Penang II

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People pray to the Goddess of Mercy — a Buddhist deity.

Lao tsu, writer of the Tao te Ching — Taoist text, says:

“The nameless is the origin of Heaven and Earth.
The nameless is the mother of myriad things.”

We are in Penang, Malaysia — hiking in the Penang National Park each day. There are trails along the beach and also trails over the central island hills. Then we go to Georgetown (on Penang) and see the Goddess of Mercy Temple.

Let’s think about the Nameless — something that most Westerners would label as God, except that Lao tsu does not feel the need to personify the unknown.


River in Penang National Park — certainly there are laws governing nature — water flows downhill, for example.

Just as we are able to walk on this jungle path, it is possible through meditation to find an Inner Way, a path within.

Karen gives advice to travelers: “Stay home!” She is joking — or perhaps not!?

We hike in high heat and humidity. The path is not easy!

When monkeys attack!

Monitor lizard — we saw one or two each day in the canal close to our lodge. These lizards eat eggs, fish, and whatever is available.

The Goddess of Mercy Temple in Penang — the Goddess of Mercy is connected with Buddhism. She grants wishes to those who appeal to her. In Christanity, people ask favors from God, Jesus, Mother Mary, and saints. Praying and supplication are part of religious practice — even Lao tsu’s Taoism has the idea that there is something to be gained by living in harmony with the Tao.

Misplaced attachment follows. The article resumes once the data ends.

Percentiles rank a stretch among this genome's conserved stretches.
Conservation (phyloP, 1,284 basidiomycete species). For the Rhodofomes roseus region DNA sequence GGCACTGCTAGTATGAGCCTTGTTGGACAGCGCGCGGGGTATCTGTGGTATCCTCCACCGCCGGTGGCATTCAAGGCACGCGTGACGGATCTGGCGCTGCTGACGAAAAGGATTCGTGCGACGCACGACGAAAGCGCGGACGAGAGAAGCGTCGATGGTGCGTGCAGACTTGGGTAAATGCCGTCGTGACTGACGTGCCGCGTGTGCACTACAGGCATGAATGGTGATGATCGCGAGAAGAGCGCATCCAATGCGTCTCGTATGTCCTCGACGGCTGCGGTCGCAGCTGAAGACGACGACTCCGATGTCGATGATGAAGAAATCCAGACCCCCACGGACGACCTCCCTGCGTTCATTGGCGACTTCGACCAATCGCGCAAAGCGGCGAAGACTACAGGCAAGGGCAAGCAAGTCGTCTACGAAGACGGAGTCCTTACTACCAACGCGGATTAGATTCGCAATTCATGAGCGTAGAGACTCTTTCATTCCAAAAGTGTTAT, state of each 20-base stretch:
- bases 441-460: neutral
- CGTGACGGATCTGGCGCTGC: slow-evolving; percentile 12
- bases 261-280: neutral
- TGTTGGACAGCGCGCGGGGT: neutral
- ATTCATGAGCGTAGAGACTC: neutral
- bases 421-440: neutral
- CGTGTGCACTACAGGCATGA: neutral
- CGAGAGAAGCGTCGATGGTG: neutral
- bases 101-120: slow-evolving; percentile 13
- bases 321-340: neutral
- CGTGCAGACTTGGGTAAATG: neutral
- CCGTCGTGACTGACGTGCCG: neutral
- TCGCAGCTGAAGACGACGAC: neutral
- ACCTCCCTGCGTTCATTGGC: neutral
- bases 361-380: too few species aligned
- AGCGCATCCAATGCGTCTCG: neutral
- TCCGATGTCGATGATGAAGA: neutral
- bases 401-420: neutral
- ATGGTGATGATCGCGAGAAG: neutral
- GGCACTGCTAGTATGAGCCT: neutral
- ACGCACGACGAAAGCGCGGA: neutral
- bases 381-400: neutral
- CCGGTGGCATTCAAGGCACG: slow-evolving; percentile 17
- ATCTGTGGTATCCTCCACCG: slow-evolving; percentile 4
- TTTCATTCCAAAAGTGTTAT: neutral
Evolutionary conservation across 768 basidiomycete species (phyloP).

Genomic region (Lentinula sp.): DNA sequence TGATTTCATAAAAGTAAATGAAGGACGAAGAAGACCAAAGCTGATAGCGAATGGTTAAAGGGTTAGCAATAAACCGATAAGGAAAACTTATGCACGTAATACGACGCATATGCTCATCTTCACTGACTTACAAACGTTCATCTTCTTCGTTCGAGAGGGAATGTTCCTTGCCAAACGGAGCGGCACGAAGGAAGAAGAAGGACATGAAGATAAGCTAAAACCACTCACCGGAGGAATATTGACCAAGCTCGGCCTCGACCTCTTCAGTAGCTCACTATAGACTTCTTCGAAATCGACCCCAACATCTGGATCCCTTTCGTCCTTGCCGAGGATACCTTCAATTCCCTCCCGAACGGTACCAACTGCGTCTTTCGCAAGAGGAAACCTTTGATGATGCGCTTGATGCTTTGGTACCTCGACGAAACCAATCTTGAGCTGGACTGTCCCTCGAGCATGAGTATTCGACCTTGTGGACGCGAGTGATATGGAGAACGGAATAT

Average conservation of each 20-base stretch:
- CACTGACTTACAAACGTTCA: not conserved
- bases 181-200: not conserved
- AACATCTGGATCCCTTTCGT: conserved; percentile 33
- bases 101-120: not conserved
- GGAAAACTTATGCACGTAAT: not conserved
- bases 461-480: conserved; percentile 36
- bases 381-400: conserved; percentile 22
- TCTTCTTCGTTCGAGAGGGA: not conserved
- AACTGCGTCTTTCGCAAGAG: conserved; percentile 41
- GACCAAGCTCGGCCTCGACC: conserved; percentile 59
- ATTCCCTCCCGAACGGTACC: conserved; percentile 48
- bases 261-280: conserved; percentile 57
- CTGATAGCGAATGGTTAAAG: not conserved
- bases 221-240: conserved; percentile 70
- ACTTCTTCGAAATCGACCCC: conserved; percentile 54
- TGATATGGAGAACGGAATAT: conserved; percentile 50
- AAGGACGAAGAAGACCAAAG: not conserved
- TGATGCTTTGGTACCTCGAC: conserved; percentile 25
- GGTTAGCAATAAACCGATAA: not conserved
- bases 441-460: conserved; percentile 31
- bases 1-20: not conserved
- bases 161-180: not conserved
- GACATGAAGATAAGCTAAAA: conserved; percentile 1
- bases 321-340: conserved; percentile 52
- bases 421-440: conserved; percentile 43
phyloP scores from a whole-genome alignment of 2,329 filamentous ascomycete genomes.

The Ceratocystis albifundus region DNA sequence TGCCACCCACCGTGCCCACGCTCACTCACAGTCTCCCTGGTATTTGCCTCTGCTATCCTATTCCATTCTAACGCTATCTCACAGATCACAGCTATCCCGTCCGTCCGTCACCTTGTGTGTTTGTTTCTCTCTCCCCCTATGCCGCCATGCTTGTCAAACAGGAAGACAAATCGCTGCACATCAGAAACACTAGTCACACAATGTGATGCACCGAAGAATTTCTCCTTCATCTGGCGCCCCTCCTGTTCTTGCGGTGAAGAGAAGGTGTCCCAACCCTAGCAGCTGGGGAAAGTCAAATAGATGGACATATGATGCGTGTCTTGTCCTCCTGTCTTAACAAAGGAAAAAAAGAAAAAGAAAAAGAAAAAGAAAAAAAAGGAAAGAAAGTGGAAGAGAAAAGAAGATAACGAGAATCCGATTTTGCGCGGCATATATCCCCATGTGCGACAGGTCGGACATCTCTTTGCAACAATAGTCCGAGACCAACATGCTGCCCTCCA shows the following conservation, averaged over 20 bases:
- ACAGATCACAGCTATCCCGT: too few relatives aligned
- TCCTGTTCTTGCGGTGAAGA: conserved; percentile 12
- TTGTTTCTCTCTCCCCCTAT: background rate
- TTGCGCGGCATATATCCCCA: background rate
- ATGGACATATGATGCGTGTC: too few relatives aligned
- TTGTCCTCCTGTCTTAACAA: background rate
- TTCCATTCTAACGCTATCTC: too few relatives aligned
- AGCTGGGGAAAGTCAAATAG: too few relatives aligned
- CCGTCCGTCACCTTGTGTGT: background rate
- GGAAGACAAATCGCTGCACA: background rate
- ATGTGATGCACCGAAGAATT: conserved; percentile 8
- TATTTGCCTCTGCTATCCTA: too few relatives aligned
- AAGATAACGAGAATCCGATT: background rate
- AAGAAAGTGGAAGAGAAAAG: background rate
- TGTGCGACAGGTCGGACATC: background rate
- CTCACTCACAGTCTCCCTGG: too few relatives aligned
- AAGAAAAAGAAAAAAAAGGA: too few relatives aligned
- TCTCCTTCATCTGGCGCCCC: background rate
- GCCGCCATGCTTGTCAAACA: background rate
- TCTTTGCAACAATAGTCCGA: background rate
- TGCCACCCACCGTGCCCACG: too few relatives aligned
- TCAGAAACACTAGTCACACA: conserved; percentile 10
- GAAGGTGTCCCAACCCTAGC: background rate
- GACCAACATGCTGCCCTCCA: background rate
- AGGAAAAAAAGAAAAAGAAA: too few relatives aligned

Goddess of Mercy Temple – people light incense, bow, place the incense before altars.

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A supplicant

Goddess of Mercy Temple — people appeal before various altars.

We walk through Little India — in Penang, there are three main ethnicities: Malay, Chinese, and Indian. Each ethnic group manifests wide variations — some Indians are Muslim (followers of the Quran as dictated by Mohammad), some worship the Hindu gods Khrishna or Shiva, and some Indians in Malaysia follow the Guru Sai Baba or other gurus. Religion takes many forms.

Here is a saying: “All the names are one name.”

On the other hand, Lao tsu refers to the “nameless” and writes, “He who says does not know.”

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